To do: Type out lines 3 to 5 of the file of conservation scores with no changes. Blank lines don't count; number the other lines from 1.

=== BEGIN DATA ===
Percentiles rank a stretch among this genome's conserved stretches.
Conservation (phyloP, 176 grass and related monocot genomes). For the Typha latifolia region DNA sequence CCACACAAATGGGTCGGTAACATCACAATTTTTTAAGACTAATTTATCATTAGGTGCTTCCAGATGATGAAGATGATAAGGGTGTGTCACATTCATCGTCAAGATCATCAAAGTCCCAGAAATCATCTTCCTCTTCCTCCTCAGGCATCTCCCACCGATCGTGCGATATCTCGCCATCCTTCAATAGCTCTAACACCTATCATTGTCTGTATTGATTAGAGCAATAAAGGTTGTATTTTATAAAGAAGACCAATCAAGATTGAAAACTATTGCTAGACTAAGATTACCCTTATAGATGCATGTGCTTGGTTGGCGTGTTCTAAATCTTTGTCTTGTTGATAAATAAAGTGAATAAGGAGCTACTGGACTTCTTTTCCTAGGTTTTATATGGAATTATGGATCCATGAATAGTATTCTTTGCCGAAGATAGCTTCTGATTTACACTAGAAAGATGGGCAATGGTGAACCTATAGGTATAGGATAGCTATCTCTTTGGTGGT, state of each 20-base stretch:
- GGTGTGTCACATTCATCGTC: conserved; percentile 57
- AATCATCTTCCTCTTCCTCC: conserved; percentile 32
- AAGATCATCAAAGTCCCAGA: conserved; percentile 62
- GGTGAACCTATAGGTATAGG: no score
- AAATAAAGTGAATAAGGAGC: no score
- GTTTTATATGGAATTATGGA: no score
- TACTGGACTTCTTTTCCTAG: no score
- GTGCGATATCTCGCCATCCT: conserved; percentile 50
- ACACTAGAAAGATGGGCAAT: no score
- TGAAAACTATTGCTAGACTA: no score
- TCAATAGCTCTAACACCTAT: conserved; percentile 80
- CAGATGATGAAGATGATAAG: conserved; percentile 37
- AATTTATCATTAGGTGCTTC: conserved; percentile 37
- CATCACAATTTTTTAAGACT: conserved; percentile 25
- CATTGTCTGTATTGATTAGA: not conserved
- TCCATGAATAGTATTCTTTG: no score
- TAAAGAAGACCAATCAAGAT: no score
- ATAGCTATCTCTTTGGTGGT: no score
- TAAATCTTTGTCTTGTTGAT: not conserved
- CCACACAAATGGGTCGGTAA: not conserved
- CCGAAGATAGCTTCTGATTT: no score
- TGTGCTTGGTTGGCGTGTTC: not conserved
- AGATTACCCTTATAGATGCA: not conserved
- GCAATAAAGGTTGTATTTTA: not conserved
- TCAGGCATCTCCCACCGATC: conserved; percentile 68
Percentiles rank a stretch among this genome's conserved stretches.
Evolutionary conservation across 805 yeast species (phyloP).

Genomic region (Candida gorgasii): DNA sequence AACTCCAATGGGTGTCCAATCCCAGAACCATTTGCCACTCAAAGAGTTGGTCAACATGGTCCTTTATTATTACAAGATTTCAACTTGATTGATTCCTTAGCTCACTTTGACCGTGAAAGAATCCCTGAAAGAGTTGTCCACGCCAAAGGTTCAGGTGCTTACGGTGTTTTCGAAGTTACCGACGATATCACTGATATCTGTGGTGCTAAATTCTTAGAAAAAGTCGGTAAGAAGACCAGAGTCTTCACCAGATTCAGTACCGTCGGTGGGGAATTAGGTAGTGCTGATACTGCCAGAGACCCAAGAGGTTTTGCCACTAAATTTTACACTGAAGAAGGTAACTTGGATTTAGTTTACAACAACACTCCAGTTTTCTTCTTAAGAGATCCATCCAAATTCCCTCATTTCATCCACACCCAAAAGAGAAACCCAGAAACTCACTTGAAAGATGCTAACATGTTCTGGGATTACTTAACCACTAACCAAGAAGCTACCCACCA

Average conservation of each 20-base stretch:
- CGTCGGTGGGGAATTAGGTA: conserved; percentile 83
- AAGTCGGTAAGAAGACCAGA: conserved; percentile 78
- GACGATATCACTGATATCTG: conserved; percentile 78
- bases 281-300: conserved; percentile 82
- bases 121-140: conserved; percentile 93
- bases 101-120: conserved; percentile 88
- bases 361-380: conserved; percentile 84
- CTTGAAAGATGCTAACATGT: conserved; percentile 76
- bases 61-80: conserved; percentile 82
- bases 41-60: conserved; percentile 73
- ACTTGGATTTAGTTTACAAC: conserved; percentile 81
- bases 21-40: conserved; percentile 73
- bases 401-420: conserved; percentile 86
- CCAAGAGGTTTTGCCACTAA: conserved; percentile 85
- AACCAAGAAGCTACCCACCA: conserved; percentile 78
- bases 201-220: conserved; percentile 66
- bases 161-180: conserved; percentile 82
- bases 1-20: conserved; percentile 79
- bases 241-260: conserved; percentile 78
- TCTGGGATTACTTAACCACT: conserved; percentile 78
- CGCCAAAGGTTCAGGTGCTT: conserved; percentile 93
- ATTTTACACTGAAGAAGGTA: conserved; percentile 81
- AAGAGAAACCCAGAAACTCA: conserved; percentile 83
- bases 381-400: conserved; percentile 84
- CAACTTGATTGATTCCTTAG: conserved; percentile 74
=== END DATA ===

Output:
- GGTGTGTCACATTCATCGTC: conserved; percentile 57
- AATCATCTTCCTCTTCCTCC: conserved; percentile 32
- AAGATCATCAAAGTCCCAGA: conserved; percentile 62